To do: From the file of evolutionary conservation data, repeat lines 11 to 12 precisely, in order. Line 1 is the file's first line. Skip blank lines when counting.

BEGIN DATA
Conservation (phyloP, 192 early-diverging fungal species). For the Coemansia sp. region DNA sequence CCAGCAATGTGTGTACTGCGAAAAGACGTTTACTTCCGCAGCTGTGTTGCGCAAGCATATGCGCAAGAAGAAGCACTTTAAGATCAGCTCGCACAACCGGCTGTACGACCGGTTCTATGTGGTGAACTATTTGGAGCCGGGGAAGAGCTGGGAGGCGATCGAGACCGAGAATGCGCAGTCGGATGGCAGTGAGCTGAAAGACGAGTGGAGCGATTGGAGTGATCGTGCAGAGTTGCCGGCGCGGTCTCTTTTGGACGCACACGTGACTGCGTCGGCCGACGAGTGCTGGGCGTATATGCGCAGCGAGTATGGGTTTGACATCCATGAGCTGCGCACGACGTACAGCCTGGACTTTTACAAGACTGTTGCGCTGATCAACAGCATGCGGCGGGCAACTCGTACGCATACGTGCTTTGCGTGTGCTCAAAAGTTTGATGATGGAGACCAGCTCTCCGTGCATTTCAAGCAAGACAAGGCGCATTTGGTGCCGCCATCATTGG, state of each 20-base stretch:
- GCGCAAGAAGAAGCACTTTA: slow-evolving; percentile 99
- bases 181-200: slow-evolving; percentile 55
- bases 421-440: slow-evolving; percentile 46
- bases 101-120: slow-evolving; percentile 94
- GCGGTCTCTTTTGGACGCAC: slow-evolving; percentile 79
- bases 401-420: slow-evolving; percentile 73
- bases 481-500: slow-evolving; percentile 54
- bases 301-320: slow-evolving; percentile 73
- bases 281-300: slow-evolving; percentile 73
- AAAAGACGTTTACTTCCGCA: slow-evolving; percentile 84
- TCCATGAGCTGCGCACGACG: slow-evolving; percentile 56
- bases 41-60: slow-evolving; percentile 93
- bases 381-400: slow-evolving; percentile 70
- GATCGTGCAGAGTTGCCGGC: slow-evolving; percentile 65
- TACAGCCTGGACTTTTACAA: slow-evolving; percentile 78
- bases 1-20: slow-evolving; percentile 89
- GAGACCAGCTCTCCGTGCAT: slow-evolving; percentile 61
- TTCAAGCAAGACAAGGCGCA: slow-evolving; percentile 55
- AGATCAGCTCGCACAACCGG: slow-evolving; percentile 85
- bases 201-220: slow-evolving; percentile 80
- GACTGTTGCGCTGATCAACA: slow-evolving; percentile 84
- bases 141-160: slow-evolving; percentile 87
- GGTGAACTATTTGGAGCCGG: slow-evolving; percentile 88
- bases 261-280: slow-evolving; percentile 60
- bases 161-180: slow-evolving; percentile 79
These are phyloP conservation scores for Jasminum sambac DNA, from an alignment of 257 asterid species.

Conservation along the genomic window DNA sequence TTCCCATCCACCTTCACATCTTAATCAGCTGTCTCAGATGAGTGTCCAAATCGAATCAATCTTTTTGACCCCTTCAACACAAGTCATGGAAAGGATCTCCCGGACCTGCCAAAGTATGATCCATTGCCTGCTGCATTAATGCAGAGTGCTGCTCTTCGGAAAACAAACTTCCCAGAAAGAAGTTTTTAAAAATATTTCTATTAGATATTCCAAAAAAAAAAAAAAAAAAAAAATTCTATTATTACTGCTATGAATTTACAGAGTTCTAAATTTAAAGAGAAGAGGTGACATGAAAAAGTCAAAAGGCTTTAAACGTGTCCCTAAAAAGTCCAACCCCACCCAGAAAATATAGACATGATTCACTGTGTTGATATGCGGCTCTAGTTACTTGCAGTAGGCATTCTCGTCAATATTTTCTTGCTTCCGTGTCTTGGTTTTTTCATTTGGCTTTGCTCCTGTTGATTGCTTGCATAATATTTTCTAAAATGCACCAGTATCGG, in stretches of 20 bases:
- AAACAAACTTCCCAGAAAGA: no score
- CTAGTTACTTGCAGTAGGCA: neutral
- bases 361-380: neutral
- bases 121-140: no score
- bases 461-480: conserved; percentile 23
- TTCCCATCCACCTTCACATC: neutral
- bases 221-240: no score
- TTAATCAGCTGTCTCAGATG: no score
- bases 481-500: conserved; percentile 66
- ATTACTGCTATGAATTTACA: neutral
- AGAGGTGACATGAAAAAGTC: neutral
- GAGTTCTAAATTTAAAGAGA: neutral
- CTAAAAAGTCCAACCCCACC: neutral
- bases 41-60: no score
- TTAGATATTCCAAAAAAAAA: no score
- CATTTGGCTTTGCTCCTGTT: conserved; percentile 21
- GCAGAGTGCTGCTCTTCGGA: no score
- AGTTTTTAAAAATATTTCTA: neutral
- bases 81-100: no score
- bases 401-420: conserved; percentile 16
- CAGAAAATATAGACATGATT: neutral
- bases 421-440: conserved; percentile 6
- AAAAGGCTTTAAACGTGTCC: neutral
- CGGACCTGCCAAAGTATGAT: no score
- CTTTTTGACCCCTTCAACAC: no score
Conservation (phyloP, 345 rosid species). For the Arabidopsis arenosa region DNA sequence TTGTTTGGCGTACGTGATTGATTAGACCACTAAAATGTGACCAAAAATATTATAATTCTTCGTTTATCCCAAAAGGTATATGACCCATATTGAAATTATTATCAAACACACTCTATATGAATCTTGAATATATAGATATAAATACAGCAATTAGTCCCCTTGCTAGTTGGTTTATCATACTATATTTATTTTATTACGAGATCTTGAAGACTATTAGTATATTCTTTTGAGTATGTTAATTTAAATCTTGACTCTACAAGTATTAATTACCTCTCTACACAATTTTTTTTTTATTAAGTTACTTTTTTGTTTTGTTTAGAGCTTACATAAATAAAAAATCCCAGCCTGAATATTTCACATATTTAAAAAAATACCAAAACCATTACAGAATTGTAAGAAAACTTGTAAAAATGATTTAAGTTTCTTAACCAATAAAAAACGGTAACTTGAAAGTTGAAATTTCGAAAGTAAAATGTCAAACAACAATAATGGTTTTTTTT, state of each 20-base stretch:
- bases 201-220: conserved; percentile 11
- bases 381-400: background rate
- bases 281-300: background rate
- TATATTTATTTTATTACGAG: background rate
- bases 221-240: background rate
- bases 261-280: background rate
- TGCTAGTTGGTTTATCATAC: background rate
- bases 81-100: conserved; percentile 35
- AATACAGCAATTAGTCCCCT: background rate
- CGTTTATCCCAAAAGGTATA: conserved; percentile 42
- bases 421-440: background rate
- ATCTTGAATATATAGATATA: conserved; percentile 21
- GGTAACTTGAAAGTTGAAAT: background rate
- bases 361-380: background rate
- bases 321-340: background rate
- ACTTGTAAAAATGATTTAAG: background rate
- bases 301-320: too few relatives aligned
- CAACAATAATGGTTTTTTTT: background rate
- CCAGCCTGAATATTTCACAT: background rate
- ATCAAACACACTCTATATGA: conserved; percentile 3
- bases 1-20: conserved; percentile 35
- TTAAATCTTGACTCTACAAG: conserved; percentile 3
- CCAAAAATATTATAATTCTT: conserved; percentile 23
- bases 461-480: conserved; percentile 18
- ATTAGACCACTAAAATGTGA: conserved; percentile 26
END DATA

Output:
- AAAAGACGTTTACTTCCGCA: slow-evolving; percentile 84
- TCCATGAGCTGCGCACGACG: slow-evolving; percentile 56